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    Know what a station entrance looks like. Entrances that are always open have green lights, known as "Globe Lamps." Exit only or part-time entrances have red globe lamps, or may not have any lamps at all. Some private properties have subway entrances. However, some entrances are within private properties, and these entrances are not always visible from the outside. Also noting, some entrances are mono-directional, meaning that they only serve an entrance to a platform for boarding trains to one destination. This usually happens at stations without an underpass or overpass to transfer to the opposite platform for return service. There are some exceptions to this, as unlabeled overpasses and underpasses are present (like Bleecker Street on the (6)), mostly at transfer stations or stations with a central fare control area.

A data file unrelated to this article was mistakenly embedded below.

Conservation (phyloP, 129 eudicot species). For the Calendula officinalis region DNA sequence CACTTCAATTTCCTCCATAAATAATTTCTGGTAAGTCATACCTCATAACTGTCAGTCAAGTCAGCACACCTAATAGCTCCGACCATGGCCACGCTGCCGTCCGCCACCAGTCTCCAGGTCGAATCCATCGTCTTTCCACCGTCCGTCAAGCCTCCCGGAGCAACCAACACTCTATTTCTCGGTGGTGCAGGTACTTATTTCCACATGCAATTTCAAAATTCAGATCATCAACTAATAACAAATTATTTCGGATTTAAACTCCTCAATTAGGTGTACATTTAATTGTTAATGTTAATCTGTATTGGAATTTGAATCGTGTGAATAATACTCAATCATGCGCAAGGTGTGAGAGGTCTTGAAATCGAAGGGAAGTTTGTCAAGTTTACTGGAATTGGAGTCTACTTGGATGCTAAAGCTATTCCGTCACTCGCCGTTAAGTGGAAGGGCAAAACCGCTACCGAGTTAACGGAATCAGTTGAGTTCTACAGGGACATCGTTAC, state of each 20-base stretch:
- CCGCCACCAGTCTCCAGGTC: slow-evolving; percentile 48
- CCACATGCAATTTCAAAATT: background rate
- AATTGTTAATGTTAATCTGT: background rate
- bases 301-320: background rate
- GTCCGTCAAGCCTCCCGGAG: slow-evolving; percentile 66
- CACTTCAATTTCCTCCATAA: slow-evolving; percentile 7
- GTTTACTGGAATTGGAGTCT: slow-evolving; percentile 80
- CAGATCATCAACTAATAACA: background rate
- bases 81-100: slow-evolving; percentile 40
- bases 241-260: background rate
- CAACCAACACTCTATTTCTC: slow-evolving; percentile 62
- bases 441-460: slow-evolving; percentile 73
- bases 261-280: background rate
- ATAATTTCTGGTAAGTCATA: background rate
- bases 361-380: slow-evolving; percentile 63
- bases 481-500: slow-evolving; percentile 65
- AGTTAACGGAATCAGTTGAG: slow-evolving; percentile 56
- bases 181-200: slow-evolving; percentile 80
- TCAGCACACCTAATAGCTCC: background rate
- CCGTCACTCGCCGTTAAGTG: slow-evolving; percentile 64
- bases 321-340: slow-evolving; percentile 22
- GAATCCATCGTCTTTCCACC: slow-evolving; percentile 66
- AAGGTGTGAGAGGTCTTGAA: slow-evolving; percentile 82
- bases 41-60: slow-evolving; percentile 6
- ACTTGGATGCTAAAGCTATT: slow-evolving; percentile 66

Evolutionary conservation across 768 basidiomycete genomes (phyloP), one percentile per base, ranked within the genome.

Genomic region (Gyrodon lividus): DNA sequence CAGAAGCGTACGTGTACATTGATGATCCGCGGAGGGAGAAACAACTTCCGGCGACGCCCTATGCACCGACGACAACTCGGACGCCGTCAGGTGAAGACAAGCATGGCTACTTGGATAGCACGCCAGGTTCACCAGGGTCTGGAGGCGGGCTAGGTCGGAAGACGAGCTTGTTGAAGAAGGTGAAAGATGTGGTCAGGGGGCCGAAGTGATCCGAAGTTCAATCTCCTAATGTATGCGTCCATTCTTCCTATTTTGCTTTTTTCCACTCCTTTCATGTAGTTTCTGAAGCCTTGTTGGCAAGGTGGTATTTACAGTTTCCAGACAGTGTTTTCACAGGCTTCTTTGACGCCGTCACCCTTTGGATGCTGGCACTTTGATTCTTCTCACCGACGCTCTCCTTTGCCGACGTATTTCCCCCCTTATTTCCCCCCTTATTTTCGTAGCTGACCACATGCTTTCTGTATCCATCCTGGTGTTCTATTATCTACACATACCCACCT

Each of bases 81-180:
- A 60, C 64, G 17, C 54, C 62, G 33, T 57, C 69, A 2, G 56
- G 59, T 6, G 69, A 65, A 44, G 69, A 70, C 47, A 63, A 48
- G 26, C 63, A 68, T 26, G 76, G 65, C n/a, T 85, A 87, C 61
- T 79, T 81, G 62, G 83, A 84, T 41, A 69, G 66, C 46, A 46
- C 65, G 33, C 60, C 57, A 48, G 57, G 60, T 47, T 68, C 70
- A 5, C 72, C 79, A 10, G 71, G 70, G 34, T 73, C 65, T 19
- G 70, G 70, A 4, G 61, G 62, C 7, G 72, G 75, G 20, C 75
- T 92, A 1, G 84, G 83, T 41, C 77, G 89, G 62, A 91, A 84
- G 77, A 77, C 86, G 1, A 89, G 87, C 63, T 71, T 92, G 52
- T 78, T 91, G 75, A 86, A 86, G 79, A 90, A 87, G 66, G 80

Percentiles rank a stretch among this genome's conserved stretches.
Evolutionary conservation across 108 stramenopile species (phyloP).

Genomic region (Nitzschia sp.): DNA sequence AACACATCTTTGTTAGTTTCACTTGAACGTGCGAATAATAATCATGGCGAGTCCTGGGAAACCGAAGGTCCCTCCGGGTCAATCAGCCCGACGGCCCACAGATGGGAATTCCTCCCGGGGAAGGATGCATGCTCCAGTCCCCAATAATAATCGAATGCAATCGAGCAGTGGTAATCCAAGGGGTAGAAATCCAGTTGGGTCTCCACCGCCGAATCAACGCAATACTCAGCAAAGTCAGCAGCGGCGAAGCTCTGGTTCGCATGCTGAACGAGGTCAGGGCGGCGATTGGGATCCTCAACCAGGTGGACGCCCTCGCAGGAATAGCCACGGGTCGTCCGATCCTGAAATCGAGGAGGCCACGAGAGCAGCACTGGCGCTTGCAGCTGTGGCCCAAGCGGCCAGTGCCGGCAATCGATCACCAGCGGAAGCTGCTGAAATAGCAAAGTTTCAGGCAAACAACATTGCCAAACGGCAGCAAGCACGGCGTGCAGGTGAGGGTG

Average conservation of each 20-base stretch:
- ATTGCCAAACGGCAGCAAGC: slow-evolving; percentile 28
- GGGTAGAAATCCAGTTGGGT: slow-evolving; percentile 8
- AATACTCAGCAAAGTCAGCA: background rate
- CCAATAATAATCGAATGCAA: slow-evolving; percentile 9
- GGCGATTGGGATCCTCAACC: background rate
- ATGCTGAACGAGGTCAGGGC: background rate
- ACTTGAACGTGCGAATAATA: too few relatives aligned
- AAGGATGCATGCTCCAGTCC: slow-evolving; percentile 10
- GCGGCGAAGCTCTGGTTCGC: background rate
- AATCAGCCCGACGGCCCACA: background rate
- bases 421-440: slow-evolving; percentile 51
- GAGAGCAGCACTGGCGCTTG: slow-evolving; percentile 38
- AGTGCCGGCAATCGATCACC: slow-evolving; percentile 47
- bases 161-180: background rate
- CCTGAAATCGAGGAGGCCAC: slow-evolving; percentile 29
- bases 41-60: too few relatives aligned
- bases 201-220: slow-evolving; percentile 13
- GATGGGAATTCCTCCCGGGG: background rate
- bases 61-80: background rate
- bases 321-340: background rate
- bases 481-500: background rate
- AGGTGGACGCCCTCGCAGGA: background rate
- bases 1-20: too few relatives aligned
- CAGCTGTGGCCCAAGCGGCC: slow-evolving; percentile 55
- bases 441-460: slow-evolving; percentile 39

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    At your departure station, you can ask a station agent, if one is available, for a map so that you have a portable guide. However, carrying a map on the subway is like tattooing "IDIOT TOURIST" on your forehead. Nearly all train cars and stations have maps on the walls and station "Customer Information Centers," so a map is not really necessary.